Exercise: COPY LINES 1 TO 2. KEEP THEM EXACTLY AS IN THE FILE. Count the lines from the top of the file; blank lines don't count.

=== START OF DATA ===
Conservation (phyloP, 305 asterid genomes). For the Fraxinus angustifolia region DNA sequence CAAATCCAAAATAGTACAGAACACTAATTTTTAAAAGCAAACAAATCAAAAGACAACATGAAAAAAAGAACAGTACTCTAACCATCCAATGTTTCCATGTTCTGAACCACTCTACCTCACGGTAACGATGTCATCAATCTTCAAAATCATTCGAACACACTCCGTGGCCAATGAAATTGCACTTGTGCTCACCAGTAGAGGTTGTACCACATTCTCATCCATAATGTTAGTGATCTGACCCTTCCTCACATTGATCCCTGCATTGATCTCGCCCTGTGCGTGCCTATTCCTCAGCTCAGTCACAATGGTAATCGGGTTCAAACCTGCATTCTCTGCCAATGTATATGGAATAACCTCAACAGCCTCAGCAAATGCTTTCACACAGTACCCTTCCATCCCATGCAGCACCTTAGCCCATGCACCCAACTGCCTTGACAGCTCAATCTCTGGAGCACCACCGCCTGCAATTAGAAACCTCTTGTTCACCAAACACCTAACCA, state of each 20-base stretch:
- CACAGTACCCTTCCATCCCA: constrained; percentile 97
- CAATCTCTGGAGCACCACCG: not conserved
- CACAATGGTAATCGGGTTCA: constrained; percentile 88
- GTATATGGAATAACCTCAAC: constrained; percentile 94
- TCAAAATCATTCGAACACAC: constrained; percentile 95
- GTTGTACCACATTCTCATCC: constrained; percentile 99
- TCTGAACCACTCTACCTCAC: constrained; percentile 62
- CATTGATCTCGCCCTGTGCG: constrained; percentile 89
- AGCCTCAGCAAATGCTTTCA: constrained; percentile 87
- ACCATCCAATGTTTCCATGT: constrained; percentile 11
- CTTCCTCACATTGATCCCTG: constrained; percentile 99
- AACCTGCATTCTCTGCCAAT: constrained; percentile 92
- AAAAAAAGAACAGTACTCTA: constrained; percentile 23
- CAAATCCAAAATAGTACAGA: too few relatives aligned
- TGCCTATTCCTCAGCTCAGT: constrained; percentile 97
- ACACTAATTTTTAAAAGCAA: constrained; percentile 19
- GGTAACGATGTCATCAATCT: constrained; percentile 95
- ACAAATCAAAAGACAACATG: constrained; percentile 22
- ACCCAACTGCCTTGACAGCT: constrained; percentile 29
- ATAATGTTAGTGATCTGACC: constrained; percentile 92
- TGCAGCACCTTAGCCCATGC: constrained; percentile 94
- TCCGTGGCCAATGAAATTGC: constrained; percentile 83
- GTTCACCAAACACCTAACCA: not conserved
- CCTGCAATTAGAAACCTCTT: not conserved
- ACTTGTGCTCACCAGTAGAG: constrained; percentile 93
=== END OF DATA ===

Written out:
Conservation (phyloP, 305 asterid genomes). For the Fraxinus angustifolia region DNA sequence CAAATCCAAAATAGTACAGAACACTAATTTTTAAAAGCAAACAAATCAAAAGACAACATGAAAAAAAGAACAGTACTCTAACCATCCAATGTTTCCATGTTCTGAACCACTCTACCTCACGGTAACGATGTCATCAATCTTCAAAATCATTCGAACACACTCCGTGGCCAATGAAATTGCACTTGTGCTCACCAGTAGAGGTTGTACCACATTCTCATCCATAATGTTAGTGATCTGACCCTTCCTCACATTGATCCCTGCATTGATCTCGCCCTGTGCGTGCCTATTCCTCAGCTCAGTCACAATGGTAATCGGGTTCAAACCTGCATTCTCTGCCAATGTATATGGAATAACCTCAACAGCCTCAGCAAATGCTTTCACACAGTACCCTTCCATCCCATGCAGCACCTTAGCCCATGCACCCAACTGCCTTGACAGCTCAATCTCTGGAGCACCACCGCCTGCAATTAGAAACCTCTTGTTCACCAAACACCTAACCA, state of each 20-base stretch:
- CACAGTACCCTTCCATCCCA: constrained; percentile 97